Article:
Termites have been cultivating and eating them for 30 million years. This incredible mushroom has more protein than chicken, soy and corn but has yet to be grown by humans. By mimicking termites, scientists from the University of Copenhagen will study whether these fungi can become a sustainable food source for humans.
Termites are more than just pests. In fact, termites in Africa and Asia have been advanced mushroom growers for 30 million years. As a very unique thing in nature, they only cultivate mushrooms for food. And through evolution, they have optimized their fungi to become an ideal food source.
“Mushrooms are generally a good source of protein – and we need sustainable protein alternatives to meat. However, there are relatively few edible mushroom varieties on the market today – primarily because of their ease of cultivation, not their nutritional and health value. Here we have a fungus that has already been naturally optimized as an ideal food source for animals, which means that it is also of high quality as a human food source,” says Professor Michael Poulsen from the University of Copenhagen’s Department of Biology.
Poulsen and a group of fellow researchers will now set out to determine what it takes to get Termitomyces fungi into production as a human food source, that is, without termite intervention. For this, Professor Poulsen has just received a grant from the Independent Research Fund Denmark.
Grow mushrooms with their feces
Mushroom farming termites belong to the subfamily Macrotermitinae and live in tropical Africa and Southeast Asia.
Termitomyces is the world’s largest edible fungus, with mushrooms that can reach up to a meter in diameter.
The protein content of Termitomyces is on the higher end among edible mushrooms and higher than chicken.
Termitomyces is rich in all nine essential amino acids, and the amino acid composition of the fungus is superior on the same level as that of meat products and that of vegetable proteins.
The global sales of edible mushrooms was US$16.7 billion (2020) and is expected to reach US$20.4 billion by 2025.
Termitomyces fungi live in a symbiotic relationship with their termite hosts. In short, termites collect and then eat dead plant materials such as leaves, wood, and grass, which pass through their intestines in a semi-digested state before being excreted into the termite nest.
There the termites cultivate their mushroom farms in specially designed chambers with carefully regulated temperature and humidity. When the termites spread their droppings over the fungus, plant matter is broken down, allowing the fungus to grow. Eventually, the termites consume the fungus as their sole food source.
But these fungi don’t just feed on termites. Once a year they sprout monstrous mushrooms that are collected and sold as an expensive delicacy in Chinese markets and in rural areas of Southeast Asia and Africa, where they are an important food source. Which makes perfect sense, as Poulsen explains:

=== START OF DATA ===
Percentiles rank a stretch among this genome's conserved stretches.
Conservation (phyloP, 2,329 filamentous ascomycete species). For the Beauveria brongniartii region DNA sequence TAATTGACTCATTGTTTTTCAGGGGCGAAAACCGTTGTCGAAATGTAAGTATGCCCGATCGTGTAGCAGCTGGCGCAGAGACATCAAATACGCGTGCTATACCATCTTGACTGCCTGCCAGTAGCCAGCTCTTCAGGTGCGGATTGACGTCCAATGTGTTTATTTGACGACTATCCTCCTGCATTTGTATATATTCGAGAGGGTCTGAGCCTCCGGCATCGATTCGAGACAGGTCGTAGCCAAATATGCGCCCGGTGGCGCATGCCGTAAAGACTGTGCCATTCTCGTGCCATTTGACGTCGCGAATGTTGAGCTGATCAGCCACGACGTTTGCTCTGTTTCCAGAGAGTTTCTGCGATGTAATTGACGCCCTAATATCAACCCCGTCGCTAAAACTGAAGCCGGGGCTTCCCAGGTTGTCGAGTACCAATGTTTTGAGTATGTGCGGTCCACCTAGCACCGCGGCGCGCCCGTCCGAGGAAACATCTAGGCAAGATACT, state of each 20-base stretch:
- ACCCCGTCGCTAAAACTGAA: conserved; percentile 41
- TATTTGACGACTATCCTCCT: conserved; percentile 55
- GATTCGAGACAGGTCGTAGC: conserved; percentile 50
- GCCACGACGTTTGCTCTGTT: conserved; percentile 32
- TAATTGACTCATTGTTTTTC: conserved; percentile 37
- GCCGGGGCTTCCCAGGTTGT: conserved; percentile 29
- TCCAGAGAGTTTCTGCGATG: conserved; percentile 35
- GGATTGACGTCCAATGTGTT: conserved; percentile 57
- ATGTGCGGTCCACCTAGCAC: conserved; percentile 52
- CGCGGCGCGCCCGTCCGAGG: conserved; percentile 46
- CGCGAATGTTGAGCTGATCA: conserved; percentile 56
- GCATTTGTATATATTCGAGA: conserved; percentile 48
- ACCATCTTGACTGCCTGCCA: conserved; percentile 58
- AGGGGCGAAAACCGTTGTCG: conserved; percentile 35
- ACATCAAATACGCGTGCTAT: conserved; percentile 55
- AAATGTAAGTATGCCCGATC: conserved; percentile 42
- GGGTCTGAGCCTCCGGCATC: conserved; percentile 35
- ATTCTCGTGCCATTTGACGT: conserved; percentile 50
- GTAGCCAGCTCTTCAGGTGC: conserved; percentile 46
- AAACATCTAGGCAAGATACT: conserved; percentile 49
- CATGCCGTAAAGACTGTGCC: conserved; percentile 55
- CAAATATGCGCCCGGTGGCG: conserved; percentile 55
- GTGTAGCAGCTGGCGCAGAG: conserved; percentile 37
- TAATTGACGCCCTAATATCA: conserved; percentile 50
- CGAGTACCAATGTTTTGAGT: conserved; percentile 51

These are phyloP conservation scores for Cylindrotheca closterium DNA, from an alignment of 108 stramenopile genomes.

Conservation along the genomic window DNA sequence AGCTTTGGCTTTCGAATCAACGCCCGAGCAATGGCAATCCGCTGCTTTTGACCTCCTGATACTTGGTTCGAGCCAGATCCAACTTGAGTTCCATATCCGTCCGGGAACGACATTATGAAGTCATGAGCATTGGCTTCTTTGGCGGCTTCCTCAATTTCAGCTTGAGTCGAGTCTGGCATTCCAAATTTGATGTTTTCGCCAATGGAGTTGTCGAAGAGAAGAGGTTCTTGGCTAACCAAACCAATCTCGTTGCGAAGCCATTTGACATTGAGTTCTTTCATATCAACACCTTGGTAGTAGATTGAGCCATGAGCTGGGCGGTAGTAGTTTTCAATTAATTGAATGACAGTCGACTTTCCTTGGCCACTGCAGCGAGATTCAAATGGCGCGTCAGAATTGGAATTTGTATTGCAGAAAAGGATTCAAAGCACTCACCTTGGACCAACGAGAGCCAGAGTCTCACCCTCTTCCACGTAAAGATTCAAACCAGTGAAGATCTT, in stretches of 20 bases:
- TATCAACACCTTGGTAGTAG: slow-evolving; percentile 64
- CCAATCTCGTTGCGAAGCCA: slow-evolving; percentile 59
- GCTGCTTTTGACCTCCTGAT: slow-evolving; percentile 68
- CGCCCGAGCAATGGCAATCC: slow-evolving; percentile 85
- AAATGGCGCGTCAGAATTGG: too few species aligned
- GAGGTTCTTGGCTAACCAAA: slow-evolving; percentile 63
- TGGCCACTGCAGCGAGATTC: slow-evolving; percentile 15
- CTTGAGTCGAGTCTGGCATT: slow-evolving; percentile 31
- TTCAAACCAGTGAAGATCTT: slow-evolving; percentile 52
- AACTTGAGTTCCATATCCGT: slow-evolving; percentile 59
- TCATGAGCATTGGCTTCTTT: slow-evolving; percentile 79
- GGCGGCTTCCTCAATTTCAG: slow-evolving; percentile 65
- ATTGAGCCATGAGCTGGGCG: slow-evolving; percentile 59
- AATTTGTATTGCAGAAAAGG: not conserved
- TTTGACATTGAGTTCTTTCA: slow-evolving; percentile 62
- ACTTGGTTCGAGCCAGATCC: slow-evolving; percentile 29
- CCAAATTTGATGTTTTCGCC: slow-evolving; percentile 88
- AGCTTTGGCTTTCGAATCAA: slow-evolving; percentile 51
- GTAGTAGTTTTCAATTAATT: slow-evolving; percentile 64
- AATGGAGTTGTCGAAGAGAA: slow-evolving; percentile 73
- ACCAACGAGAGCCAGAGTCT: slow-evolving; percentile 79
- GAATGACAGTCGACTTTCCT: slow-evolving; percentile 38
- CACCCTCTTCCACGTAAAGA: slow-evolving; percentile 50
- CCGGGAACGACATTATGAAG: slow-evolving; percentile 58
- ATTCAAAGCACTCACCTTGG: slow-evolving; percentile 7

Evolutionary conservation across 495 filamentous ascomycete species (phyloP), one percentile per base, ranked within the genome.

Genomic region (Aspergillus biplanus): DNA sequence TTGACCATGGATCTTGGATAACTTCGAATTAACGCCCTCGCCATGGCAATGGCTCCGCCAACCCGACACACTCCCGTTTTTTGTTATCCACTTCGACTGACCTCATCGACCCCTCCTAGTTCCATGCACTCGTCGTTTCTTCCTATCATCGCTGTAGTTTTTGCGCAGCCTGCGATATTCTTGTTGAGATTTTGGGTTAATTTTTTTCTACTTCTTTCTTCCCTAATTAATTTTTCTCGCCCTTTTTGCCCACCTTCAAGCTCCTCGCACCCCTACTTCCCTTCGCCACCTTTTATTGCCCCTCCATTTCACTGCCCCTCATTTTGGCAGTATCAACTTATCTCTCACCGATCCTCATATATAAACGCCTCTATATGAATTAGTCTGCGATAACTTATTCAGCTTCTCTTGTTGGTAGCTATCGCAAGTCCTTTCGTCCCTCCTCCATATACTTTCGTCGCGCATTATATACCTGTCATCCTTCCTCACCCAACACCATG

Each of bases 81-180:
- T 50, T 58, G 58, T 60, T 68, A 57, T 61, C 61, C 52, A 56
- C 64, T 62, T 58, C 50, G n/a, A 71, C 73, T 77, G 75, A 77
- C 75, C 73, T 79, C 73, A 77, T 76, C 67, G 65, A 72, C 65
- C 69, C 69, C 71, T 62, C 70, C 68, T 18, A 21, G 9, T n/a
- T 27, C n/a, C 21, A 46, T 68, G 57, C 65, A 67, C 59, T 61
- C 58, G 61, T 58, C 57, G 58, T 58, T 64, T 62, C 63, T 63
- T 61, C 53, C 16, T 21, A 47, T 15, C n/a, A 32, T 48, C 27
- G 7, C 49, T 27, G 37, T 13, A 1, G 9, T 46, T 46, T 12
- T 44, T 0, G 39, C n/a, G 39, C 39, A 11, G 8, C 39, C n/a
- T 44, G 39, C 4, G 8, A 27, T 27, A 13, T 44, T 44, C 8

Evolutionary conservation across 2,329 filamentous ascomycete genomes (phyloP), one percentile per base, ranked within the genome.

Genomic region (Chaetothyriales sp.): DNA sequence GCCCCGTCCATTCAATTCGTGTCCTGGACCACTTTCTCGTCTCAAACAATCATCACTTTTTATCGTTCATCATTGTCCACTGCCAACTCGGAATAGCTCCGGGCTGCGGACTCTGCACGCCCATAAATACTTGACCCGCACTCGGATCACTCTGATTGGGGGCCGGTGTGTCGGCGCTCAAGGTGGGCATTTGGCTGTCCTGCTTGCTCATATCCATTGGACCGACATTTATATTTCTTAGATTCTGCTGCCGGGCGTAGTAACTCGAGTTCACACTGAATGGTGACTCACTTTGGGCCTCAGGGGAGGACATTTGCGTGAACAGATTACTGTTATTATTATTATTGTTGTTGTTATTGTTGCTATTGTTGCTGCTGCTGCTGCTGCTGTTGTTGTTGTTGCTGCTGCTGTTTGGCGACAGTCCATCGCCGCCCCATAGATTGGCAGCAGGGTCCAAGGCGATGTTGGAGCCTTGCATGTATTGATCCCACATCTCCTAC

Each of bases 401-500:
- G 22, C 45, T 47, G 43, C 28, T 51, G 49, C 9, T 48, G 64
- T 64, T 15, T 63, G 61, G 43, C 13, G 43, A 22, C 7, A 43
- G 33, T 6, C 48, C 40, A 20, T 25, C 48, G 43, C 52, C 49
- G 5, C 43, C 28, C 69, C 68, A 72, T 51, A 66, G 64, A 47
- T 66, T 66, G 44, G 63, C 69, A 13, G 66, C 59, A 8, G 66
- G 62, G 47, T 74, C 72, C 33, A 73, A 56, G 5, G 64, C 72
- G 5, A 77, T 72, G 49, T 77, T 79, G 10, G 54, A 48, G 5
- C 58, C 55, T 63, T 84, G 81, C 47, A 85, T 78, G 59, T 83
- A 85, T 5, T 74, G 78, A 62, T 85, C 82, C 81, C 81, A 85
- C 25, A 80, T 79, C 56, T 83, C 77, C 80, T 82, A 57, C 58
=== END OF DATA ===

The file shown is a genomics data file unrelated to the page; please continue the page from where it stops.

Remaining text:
“These mushrooms contain more protein than chicken and plants like soy, corn and peas, have a better amino acid composition and also contain a variety of healthy vitamins. Nutritionally, they’re on the high end – and they even taste good. However, since they cannot currently be cultivated without termite hosts, their availability as a human food source is limited.”
Restore conditions to termite nests
The research project will go two ways:
“Right now we can grow mushroom mycelium on a small scale, but without mushrooms. We’ll see if we can scale up the production to make it profitable. The idea is to cultivate the mushrooms on leftover plant substrates. In Denmark, that could be wood chips or straw that would otherwise be burned. Here we may be able to convert some of this material into fungal biomass for human or agricultural consumption,” explains Michael Poulsen.
At the same time, the researchers will investigate what is required to promote fungal growth.
“The other avenue we’re going to take is to understand the natural processes involved in the formation of these fungi. We will try to replicate the same conditions as in a termite colony – in terms of temperature, humidity, CO2, plant biomass composition, etc. At the same time we will look at which genes are expressed in fungi and produces. If we better understand their biology, we will be better equipped to mimic the conditions fungi require in the laboratory,” says Michael Poulsen.
Professor Poulsen points out that the production of Termitomyces fungi primarily as an alternative source of protein would have high market value. Additionally, large-scale production could have a positive impact on local economies in parts of the world where these fungi already grow naturally but their collection is limited to termite colonies.